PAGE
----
Recently, it was observed that withdrawals resumed after Binance.US received a single $10 million USDT transfer from an undisclosed address. Those funds were then transferred from two well-known Binance exchange wallets.

Zhao, however, disputed the claim as merely “FUD”–a shorthand for fear, uncertainty, and doubt.


The exchange recently stated that it dealt with net outflows of almost $6 billion in 72 hours last week “without breaking stride” because its finances are strong and “we take our responsibility as a custodian seriously.”

Analysts attributed Binance’s rise in outflows last week to concerns about how crypto exchanges keep user assets, as well as the Reuters report on the DOJ inquiry. Withdrawals of some crypto tokens were also blocked by the exchange.

Binance’s efforts to reassure investors were hampered on Friday when the auditing firm Mazars, who it engaged to “audit” its reserves, halted all operations for crypto businesses and has seemingly pulled its report on Binance reserves from its website.

READ: Mazars Removed Binance “Audit” Results From Website, Paused Work For Crypto Clients

Binance had tapped Mazars to release a report on the exchange’s BTC reserves, confirming what the firm released earlier that it has a 101% reserve ratio, enough to cover customer balances on the platform. 

The auditing firm said that it performed an Agreed-Upon Procedures engagement in accordance with the International Standard on Related Services (ISRS) 4400 (Revised). Under item 6, however, the rules of procedure specified that such engagement is “not an audit, review, or other assurance engagement.” The same disclaimer is also expressed by Mazars in its report.

“This AUP engagement is not an assurance engagement. Accordingly, we do not express an opinion or an assurance conclusion. Had we performed additional procedures, other matters might have come to our attention that would have been reported,” the firm said.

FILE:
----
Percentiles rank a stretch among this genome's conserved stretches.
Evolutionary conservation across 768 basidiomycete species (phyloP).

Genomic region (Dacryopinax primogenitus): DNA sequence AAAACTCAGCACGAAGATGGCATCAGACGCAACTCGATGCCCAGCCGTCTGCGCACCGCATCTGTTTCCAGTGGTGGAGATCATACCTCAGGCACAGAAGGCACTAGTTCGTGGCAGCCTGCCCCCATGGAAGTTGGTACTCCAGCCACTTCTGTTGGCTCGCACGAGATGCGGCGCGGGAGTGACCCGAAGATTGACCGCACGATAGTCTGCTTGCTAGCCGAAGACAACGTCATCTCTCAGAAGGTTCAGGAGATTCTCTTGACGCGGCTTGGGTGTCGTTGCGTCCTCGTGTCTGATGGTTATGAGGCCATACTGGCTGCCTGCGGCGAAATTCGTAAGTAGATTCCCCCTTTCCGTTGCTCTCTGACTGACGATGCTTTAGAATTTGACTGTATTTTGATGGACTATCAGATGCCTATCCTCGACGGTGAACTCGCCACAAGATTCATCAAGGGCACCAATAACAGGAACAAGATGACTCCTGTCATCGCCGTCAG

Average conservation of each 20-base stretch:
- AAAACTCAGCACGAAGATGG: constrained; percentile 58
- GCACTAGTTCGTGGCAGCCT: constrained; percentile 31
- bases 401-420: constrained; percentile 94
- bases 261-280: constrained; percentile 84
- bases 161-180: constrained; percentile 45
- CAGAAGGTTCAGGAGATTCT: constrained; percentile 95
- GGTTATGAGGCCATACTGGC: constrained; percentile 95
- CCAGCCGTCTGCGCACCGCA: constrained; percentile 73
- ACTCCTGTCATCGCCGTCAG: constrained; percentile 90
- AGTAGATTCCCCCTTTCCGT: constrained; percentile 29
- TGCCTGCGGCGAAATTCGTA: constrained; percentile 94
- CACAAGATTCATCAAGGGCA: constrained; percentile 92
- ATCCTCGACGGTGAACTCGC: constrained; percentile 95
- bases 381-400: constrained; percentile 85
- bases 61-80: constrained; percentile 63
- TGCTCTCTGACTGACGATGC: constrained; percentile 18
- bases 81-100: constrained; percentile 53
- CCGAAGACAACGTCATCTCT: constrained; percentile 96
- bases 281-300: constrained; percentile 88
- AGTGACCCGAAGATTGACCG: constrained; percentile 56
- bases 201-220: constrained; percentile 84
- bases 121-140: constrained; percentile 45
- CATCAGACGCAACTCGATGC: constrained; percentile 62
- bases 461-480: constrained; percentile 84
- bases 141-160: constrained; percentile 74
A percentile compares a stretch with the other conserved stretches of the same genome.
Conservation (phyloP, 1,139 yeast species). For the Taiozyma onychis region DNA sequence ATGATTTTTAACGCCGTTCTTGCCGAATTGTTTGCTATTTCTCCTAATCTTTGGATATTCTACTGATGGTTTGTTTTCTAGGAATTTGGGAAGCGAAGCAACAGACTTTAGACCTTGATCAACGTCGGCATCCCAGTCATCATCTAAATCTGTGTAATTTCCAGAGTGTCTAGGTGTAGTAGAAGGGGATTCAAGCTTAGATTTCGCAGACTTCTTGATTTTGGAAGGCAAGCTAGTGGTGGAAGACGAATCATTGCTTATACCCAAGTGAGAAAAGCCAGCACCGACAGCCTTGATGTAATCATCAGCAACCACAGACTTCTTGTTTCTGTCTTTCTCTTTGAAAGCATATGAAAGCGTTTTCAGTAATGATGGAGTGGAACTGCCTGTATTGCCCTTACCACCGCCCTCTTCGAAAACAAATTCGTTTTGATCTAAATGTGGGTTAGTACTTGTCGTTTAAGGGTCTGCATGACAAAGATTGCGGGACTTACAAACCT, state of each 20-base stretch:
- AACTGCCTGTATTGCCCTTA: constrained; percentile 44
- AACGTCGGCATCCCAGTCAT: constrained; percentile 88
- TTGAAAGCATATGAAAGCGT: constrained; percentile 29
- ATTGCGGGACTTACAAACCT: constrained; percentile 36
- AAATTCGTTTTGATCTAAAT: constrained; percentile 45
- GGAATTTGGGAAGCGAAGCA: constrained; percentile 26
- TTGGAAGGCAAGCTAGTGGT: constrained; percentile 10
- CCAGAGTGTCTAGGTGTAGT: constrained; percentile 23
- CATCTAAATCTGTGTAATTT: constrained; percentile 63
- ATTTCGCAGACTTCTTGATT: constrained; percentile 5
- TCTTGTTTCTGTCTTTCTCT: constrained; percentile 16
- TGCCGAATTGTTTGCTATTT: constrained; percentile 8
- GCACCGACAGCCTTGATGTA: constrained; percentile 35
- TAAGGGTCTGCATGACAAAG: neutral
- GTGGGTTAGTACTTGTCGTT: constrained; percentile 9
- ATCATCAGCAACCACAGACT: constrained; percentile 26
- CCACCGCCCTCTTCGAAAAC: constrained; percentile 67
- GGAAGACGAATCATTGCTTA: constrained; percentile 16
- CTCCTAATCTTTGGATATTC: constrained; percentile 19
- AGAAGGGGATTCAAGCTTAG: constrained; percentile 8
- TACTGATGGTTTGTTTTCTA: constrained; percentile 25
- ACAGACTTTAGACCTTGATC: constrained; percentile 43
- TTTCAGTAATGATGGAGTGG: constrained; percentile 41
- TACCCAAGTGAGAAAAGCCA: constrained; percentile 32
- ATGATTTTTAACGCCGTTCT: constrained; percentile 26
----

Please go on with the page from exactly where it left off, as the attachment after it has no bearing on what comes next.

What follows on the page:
Zhao’s act of obscuring Binance’s financial information matches the stringent culture of secrecy he has enforced throughout his company’s ascent, according to a Reuters article in October.

According to two people who worked with Binance’s previous chief financial officer Wei Zhou, he himself did not have access to the company’s full accounts during his three-year employment.

It is noteworthy that in a Twitter space AMA back in November, Zhao said that FTX and its former chief Sam Bankman-Fried is connected to the article on Reuters about Binance accepting transactions in Iran despite US sanctions–which the chief executive has reportedly belied.

Reuters also reported in September that it was recently able to review a December 2020 written request from US Justice Department’s money laundering section that asked Binance to hand over records about its anti-money laundering checks and communications involving Zhao.

Information for this briefing was found via Reuters and the sources provided. The author has no securities or affiliations related to this organization. Not a recommendation to buy or sell. Always do additional research and consult a professional before purchasing a security. The author holds no licenses.